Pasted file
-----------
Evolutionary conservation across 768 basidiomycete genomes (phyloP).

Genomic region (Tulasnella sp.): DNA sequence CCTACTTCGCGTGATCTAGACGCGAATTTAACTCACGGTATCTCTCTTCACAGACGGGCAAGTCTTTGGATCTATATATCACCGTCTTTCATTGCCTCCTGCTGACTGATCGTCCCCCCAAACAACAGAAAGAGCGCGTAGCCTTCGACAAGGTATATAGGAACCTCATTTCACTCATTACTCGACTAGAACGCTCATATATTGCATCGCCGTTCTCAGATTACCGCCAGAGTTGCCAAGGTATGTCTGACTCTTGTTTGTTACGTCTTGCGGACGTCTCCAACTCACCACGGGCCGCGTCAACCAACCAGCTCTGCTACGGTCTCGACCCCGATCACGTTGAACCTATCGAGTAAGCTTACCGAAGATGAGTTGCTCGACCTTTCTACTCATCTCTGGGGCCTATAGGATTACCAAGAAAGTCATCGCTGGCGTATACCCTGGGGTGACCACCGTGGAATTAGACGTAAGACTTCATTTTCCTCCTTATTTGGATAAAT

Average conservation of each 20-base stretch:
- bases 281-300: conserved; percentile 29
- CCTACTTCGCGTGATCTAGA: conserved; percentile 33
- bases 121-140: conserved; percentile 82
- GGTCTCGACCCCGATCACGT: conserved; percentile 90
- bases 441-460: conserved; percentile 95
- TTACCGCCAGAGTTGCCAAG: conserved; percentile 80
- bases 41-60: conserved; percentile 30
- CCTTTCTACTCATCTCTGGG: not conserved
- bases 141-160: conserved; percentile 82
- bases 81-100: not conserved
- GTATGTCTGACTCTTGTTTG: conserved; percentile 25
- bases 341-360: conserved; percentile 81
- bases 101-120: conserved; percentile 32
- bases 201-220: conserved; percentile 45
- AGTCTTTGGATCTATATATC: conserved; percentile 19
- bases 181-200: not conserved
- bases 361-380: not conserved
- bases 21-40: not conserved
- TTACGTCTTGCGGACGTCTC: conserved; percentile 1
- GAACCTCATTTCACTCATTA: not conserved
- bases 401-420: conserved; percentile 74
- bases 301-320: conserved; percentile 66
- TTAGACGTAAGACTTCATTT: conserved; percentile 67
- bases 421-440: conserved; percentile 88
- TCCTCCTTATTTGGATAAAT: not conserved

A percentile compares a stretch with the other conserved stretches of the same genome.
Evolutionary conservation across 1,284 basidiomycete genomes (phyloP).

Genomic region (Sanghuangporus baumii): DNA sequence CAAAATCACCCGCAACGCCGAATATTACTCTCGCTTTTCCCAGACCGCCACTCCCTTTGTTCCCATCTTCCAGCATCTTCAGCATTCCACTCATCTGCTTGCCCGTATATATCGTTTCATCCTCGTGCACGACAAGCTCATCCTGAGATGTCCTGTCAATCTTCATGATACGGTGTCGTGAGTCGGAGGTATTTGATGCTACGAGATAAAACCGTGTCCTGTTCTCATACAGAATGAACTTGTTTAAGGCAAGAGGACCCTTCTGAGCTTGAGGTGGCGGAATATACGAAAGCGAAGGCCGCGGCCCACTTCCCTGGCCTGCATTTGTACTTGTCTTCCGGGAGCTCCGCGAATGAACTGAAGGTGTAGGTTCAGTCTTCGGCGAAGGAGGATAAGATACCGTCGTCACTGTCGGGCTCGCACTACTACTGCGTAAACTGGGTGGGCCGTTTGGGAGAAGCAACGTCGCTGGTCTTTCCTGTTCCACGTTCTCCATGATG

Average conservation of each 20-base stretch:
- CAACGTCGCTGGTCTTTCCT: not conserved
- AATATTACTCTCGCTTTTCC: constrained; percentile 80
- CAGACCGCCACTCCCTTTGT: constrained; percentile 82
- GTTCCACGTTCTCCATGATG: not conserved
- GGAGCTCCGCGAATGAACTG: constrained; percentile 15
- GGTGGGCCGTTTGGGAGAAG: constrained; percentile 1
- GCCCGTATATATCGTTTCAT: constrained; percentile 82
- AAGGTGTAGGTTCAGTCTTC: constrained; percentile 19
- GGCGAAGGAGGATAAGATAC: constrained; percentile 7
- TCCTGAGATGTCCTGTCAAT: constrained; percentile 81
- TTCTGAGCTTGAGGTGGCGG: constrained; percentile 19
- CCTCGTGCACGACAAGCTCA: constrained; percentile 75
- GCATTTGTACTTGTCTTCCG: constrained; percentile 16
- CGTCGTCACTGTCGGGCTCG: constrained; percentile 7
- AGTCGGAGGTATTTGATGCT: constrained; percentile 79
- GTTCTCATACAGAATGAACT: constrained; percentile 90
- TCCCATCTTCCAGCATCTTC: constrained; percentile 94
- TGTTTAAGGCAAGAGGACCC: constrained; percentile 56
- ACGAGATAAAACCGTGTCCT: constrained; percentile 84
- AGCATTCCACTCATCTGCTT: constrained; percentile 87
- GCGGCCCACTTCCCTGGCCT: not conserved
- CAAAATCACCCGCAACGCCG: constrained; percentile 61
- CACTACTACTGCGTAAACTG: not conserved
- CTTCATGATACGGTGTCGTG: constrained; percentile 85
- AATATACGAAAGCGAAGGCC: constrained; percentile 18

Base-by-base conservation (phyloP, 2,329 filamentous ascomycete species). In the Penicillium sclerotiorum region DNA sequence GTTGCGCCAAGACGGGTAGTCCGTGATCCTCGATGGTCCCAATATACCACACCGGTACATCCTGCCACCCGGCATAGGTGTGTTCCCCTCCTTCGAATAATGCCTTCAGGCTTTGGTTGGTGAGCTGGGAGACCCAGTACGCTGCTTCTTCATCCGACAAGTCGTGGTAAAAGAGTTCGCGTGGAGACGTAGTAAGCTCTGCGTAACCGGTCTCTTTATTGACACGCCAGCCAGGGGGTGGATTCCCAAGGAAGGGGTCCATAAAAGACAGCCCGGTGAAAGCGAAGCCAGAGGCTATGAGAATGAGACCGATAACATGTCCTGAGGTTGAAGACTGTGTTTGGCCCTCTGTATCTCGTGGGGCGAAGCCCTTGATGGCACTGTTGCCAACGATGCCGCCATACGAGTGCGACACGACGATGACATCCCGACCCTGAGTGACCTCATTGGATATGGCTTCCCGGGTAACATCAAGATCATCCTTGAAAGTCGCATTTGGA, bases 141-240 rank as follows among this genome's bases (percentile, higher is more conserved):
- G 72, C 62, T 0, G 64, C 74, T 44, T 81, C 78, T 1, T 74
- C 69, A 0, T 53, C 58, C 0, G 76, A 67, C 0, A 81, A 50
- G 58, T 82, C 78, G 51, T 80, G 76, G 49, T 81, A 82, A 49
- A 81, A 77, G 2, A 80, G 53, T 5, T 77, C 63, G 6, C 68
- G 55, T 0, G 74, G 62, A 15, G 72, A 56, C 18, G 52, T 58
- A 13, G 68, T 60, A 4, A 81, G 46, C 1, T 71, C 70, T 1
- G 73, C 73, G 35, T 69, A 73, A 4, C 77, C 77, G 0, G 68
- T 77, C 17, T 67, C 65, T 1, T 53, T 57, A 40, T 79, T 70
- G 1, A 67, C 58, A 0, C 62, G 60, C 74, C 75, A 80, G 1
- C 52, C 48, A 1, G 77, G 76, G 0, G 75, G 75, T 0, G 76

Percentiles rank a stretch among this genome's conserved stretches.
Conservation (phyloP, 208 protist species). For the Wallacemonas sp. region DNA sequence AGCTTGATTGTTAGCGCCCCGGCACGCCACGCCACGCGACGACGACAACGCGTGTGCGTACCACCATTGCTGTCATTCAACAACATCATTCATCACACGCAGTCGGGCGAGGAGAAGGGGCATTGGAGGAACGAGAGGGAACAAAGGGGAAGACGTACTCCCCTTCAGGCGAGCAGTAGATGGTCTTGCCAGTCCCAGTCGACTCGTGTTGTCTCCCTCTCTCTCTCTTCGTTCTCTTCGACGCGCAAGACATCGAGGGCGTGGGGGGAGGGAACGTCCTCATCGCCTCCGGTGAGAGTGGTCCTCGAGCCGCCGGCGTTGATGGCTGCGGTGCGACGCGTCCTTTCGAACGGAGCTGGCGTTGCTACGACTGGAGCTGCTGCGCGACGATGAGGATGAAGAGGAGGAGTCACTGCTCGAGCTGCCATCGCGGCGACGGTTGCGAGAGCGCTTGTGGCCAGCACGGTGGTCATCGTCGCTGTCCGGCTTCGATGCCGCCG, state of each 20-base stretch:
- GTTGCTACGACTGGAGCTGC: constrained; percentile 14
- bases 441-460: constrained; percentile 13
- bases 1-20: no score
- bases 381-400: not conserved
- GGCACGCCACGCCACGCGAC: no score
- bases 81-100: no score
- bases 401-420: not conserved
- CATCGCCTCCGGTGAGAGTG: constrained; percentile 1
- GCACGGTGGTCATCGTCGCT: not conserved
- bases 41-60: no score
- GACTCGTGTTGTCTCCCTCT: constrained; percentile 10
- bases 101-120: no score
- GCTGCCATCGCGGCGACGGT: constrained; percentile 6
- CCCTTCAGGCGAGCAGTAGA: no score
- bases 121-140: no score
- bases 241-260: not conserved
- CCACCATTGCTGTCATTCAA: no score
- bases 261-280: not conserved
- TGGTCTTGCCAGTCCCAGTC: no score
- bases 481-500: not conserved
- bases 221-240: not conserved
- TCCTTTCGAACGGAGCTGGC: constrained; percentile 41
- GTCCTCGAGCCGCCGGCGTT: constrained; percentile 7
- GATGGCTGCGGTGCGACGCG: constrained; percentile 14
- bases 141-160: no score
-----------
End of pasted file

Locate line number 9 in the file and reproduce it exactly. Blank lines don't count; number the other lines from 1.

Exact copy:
- TTACCGCCAGAGTTGCCAAG: conserved; percentile 80